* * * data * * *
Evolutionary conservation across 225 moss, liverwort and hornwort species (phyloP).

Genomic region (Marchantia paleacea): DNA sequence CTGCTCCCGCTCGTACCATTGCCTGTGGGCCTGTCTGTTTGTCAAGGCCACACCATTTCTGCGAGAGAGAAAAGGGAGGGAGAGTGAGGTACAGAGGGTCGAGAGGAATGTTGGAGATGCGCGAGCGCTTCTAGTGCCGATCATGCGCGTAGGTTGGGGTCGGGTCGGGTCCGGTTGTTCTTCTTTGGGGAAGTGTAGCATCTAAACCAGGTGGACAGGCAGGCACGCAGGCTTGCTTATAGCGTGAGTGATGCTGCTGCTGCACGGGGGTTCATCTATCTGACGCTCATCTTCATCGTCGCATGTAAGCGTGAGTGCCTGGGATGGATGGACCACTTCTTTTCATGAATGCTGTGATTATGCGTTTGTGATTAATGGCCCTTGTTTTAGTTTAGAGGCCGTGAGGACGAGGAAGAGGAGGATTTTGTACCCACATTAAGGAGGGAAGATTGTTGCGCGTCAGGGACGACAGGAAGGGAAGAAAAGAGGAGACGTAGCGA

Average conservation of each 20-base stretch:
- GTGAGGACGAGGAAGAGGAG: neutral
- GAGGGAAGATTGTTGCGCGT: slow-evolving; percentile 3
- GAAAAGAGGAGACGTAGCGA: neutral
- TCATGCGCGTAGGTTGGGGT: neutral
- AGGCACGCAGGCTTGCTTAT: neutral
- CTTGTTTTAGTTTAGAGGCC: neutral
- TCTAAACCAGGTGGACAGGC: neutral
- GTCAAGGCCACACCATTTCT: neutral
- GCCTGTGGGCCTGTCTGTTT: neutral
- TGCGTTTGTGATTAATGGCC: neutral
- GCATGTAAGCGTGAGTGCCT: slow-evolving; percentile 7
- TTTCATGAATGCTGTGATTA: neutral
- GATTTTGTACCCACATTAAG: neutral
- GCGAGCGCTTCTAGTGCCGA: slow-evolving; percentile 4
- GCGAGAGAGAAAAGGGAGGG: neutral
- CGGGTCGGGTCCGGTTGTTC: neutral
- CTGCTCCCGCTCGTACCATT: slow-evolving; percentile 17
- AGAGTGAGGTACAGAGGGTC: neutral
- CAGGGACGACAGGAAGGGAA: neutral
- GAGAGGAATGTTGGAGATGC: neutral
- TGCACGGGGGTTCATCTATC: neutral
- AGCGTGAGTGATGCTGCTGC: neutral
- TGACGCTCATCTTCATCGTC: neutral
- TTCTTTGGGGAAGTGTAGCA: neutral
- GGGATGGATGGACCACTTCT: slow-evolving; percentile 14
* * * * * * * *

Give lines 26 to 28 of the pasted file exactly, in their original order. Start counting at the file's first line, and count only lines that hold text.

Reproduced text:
- TGACGCTCATCTTCATCGTC: neutral
- TTCTTTGGGGAAGTGTAGCA: neutral
- GGGATGGATGGACCACTTCT: slow-evolving; percentile 14